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From Andrius Juozapaitis <>
Subject Re: how to ensure transactions over multiple documents?
Date Fri, 03 Apr 2009 15:22:46 GMT
Spring allows you to create application-wide singletons, one of which
could be the jcouchdb Database object.

In order to keep the write serialization more or less transparent to
the application developer, I guess
1) I'd write an aspect on top of that bean, that would proxy the
update/delete related operations, adding the identity of object
operated on to an active object list (exact data structure might
2) Another aspect would handle the bulk insert method; it would check
if any of the objects being inserted/updated are already in the active
objects list, and if not, add all the inserted object ids to the
active object list before update, and removing them afterwards.
3) Operations (update/delete) that affect objects already in active
object list would simply throw an exception without even hitting

Then just serialize the access to that active object list. What do you think?

That's just the idea, not an actual implementation, so please bear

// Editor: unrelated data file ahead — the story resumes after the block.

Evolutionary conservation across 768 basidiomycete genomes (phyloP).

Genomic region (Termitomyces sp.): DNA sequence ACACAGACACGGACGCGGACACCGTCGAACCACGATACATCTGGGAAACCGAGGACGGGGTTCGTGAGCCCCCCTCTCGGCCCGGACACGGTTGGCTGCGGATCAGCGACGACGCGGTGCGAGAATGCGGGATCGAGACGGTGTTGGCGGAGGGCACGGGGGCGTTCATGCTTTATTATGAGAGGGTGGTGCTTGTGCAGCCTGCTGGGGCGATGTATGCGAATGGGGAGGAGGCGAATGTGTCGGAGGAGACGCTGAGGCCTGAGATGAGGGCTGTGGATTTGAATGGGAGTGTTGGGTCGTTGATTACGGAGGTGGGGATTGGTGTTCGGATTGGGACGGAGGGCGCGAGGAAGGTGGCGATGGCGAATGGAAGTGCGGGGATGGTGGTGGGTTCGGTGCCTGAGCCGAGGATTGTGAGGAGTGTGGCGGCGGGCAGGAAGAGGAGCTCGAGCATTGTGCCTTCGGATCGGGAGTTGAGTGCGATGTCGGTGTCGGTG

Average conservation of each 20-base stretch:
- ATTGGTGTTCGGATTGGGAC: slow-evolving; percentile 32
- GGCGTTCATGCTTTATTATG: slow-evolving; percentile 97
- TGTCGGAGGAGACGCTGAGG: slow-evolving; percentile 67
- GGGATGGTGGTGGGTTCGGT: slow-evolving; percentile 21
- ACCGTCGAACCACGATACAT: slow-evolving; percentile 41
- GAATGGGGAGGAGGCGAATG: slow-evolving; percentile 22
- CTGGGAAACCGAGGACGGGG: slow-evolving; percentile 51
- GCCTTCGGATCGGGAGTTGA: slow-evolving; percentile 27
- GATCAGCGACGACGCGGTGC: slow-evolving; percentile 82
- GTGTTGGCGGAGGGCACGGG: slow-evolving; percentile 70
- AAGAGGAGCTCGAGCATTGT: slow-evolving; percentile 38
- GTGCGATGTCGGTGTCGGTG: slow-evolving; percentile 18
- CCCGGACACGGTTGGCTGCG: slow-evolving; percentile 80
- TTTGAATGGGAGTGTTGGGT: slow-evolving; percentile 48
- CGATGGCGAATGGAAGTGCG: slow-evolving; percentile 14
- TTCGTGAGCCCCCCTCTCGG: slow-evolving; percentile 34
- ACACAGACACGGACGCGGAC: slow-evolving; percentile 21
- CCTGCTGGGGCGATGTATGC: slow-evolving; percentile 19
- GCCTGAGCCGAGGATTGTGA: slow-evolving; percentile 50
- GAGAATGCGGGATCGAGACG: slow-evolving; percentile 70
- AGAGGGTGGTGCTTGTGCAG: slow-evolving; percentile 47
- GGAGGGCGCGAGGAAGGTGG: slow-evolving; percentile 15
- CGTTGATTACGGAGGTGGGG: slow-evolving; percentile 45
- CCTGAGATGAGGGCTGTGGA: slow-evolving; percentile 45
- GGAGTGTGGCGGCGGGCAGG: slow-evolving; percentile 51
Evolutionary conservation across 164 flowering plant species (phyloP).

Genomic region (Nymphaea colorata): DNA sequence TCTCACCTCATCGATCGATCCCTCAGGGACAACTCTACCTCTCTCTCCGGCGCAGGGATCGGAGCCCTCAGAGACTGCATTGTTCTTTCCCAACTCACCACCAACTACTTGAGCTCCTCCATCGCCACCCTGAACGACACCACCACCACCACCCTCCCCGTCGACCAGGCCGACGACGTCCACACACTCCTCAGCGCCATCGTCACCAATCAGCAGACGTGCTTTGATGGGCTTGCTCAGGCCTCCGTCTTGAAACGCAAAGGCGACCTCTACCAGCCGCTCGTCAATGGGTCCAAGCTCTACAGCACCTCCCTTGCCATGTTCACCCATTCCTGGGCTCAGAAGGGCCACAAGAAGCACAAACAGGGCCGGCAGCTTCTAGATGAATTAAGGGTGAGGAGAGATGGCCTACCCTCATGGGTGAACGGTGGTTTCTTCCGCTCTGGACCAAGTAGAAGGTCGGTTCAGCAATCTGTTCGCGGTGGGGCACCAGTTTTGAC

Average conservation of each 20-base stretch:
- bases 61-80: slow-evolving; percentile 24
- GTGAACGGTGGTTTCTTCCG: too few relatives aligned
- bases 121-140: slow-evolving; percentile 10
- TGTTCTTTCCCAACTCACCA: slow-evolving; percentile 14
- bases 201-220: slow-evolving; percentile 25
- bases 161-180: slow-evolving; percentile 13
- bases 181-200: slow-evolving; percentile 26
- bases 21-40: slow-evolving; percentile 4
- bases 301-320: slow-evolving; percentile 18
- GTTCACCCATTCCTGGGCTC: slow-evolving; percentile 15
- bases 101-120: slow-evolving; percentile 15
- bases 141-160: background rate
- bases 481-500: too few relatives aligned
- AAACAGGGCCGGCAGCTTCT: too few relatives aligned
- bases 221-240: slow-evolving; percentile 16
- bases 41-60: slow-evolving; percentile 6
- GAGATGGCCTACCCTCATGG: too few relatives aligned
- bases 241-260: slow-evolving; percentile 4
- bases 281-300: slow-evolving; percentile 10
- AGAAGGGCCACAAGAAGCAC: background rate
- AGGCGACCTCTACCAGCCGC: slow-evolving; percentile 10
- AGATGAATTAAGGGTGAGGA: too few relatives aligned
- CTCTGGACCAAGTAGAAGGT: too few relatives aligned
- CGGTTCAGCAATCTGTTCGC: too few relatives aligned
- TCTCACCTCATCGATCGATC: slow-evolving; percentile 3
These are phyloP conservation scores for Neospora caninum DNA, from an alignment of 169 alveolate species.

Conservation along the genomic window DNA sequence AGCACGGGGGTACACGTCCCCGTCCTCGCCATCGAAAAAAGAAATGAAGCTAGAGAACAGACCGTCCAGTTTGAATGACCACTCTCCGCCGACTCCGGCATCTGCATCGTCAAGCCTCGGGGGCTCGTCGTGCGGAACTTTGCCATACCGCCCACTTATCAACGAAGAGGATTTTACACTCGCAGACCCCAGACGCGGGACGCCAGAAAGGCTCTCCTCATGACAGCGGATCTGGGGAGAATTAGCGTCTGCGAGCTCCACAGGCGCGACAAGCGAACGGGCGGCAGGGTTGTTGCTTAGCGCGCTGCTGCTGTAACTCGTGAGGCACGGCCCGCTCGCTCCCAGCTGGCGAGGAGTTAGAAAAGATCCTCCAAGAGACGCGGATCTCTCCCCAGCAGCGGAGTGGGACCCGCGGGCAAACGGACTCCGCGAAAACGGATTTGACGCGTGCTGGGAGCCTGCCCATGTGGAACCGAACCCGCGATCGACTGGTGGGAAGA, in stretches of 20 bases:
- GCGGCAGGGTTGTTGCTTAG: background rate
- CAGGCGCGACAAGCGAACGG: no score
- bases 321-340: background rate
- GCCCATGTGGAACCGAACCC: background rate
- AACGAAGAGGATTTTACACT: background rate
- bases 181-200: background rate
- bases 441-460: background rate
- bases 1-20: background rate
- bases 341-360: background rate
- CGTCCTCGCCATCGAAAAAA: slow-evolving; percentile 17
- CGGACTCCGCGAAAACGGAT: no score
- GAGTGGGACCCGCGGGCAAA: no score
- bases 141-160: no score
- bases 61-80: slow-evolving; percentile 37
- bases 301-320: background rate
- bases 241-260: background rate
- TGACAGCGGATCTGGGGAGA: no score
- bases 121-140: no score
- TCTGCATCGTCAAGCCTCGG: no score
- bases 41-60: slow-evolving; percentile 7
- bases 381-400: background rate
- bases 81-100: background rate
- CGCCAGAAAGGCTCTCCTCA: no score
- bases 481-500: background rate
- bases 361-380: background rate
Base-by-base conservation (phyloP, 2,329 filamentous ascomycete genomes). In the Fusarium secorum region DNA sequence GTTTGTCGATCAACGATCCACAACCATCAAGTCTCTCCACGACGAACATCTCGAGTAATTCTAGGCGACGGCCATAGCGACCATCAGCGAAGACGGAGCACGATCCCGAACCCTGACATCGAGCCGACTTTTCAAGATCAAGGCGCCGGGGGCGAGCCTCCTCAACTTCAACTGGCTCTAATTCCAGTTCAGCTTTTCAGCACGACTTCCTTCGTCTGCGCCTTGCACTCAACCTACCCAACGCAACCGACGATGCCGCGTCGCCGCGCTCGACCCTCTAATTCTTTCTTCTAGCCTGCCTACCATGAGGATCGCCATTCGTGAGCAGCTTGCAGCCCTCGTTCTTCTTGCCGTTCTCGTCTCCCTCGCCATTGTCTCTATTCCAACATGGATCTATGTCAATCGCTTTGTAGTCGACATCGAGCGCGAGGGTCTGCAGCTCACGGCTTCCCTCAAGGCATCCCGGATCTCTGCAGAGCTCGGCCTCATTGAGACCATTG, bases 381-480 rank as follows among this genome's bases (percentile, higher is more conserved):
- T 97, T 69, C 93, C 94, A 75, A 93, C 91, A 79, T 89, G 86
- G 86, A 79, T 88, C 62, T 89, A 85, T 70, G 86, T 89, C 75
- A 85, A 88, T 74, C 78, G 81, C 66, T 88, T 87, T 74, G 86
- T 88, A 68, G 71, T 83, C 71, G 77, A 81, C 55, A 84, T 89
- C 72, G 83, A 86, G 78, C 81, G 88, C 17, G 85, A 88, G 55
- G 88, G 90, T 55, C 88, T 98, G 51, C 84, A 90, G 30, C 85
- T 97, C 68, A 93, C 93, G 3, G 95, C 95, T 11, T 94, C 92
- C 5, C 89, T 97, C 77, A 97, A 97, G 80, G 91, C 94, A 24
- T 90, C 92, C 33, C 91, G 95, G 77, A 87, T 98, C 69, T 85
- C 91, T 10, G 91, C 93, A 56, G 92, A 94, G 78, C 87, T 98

with me on this one ;)

Andrius Juozapaitis

On Fri, Apr 3, 2009 at 5:58 PM, Jason Smith <> wrote:
> Tim Parkin wrote:
>> Jason Smith wrote:
>>> Hi, Andrius.  I'm not familiar enough with Spring but yes, perhaps a
>>> synchronization mechanism would work there.
>>> Andrius Juozapaitis wrote:
>>>> Hey Jason,
>>>> I can't seem to get my head around this. I use gwt + spring + jcouchdb
>>>> + couchdb. I'd guess that you're suggesting serializing writes to
>>>> couchdb in spring layer, using some kind of synchronization mechanism?
>>>> regards,
>>>> Andrius
>> Hi Jason..
>> I'm not familiar with your use of synchronisation here. Could you
>> outline how you would ensure multi update integrity using
>> syncronisation? I'll add it to my documentation for the bulk update
>> integrity stuff..
> I'm not sure, as I have always relied on ACID-compliant relational DBs.  If
> I absolutely had to have transactions implemented on CouchDB then I would
> probably begin by learning about well-known locking, transaction, and
> logging designs from a good book or other source.  If I absolutely couldn't
> re-engineer to have all transactions occur at the document level of
> CouchDB--in other words, if I absolutely had to have a locking,
> transactional, replicating key/value store, then I would probably implement
> my project on top of Berkeley DB directly and just use its API for all of
> those features.
> --
> Jason Smith
> Proven Corporation
> Bangkok, Thailand

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